Dear M., First of all I applaud you for getting cooled off before handling this delicate situation and asking for advice!!! :-) I would give her a chance to come clean without you revealing your source of information. Do something like... "You know I have always trusted you because you are very responsible, trustworthy and have communicated with me about everything... As you get older now there will be more priviledges that can be earned based on trust and situations that you will be facing where peer pressure can make you want to do something you know is wrong. I need to able to trust you... It is very important you always feel comfortable telling me even things you think may disappoint me because them I will always be able to trust you and I can always be there for you..." If she doesn't volunteer it then say something like... "you know even when kids think noone is going to find out about things they did... parents usually do find out. I would much rather find out from you than someone else..." If still nothing then ask her straight up if there is something she needs to tell you. If she still doesn't come clean then tell her how you gave her every opportunity to be honest with you and she didn't take it and now she has violated your trust. Ask her "did you stay at the party? Go somewhere else? Target, etc." If she comes clean be more lenient, if she doesn't then you'll have to punish her and slowly give her chances to earn your trust back. Don't be too harsh either way because she has been a good kid so far. Ground her for a week or two, tell her she can't text for a week, make her do extra chores, etc. I personally prefer the extra chores that are useful like pulling the weeds out, cleaning out the refrigerators, picking up the doggie doodoo, etc. Make sure she knows you love her very much and want what is best for her. Explain the safety concerns associated with giving out your ph #s to strangers, your parents not knowing where you are, etc. Best wishes and hang in there! You're in for a ride! :-)



answers from Dallas on

Wow. You have a lot of great advice. You do know what to do though. Be the parent; firm fair and loving; don't make any assumptions; seek the truth. Privlege is earned not a right. Trust is essential to healthy relationships and that is what you have built with her. She is however a teen and who makes worse decisions than a teenager? Two teenagers! Forbidding any one or thing is almost a sure thing it will happen anyway. Be cautious. You may fare better never saying it out loud but just enforcing your preference about access to friends. Blessings and peace and remember to start at the place of love.



answers from Dallas on

Dear M.:

My daughter just turned 14, so I'm facing similar situations. I, too, don't routinely read my daughter's text messages because I trust her. However, that being said, I have let her know that if she gives me cause I WILL read them because keeping her safe is more important than her privacy.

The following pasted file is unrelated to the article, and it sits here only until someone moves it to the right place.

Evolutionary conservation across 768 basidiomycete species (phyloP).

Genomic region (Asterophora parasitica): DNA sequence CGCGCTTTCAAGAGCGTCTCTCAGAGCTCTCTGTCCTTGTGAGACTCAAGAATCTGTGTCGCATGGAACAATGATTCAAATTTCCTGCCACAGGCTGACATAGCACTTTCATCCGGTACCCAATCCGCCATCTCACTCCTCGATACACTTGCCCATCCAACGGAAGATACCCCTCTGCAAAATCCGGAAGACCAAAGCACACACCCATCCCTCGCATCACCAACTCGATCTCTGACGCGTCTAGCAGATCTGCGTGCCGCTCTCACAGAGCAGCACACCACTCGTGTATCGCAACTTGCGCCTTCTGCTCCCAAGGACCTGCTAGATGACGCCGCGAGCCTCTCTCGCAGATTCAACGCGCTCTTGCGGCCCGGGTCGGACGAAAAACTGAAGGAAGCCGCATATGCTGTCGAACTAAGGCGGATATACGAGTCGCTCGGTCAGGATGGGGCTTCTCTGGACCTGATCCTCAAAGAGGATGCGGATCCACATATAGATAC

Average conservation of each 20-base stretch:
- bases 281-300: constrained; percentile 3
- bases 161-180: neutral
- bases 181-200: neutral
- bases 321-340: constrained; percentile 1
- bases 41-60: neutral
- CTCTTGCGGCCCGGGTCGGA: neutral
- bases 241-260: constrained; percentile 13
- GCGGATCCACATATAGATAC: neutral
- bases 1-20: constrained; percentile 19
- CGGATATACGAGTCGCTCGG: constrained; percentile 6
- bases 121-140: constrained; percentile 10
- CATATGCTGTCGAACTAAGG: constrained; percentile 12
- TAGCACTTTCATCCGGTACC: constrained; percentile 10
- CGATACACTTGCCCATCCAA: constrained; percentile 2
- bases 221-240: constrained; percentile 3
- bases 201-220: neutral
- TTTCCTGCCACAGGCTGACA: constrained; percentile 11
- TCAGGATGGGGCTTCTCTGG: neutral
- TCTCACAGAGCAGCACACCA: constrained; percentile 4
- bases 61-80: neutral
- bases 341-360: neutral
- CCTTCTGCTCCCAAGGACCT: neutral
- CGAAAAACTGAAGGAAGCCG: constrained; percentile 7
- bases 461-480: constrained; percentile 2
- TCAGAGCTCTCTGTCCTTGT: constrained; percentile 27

If this was my daughter in this situation I'd pick a quiet time with no interruptions and have a heart-to-heart explaining why leaving the roller rink was dangerous and unacceptable. You're on target with limiting the time with the friend to only your house so you can supervise.

I am a great believer in letting the crime fit the punishment. Since this was a breach of trust, I would revoke a trust privilege, such as being allowed to stay home alone when I'm at the grocery store. Let her earn back your trust and her privilege.

The teenage years are interesting! One day my daughter has the maturity of a 25-year-old, the next I swear she regresses to a 5-year-old!

Hang in there!

L. F., married to my best friend, with a 14-year-old daughter



answers from Dallas on

I have 3 teenagers right now and I have been very upfront with them.Especially with text messages and picture messages that the first time I see something inappropriate on it the phone is gone. Most cell companies you can check text messages online. So as far as they know I do on a regular basis. I do check there phone randomly and in front of them. It has nothing to do with trust but accountability. It also gives them an out with peer pressure if they say hey look my mom checks these things regularly so I just can't.

As far as the dishonesty sit her down talk to her calmly about what you expect from her. You don't have to tell her that you found it on the phone but that you were informed.Tell her that the skating rink and parties are priviledges and she has to earn them back.With a 16year old, 14 and 13 year old I have had this same talk about parties etc. Explain to her in detail the things that will happen when she makes these choices.
I have found even good kids push their limits to try and find out how far they can go. If your comfortable maybe talking to the other parent and making them an alley would help. If your daughter is doing all of this it is probably time to have a good detail sex talk. Be open with things explain the result of actions and where it can lead. You will be amazed at the response you will have from her. It may not be immediate but later you will see the difference. Most of all love her. Make sure she understands that you do.
Good luck I hope things work out for you and your family.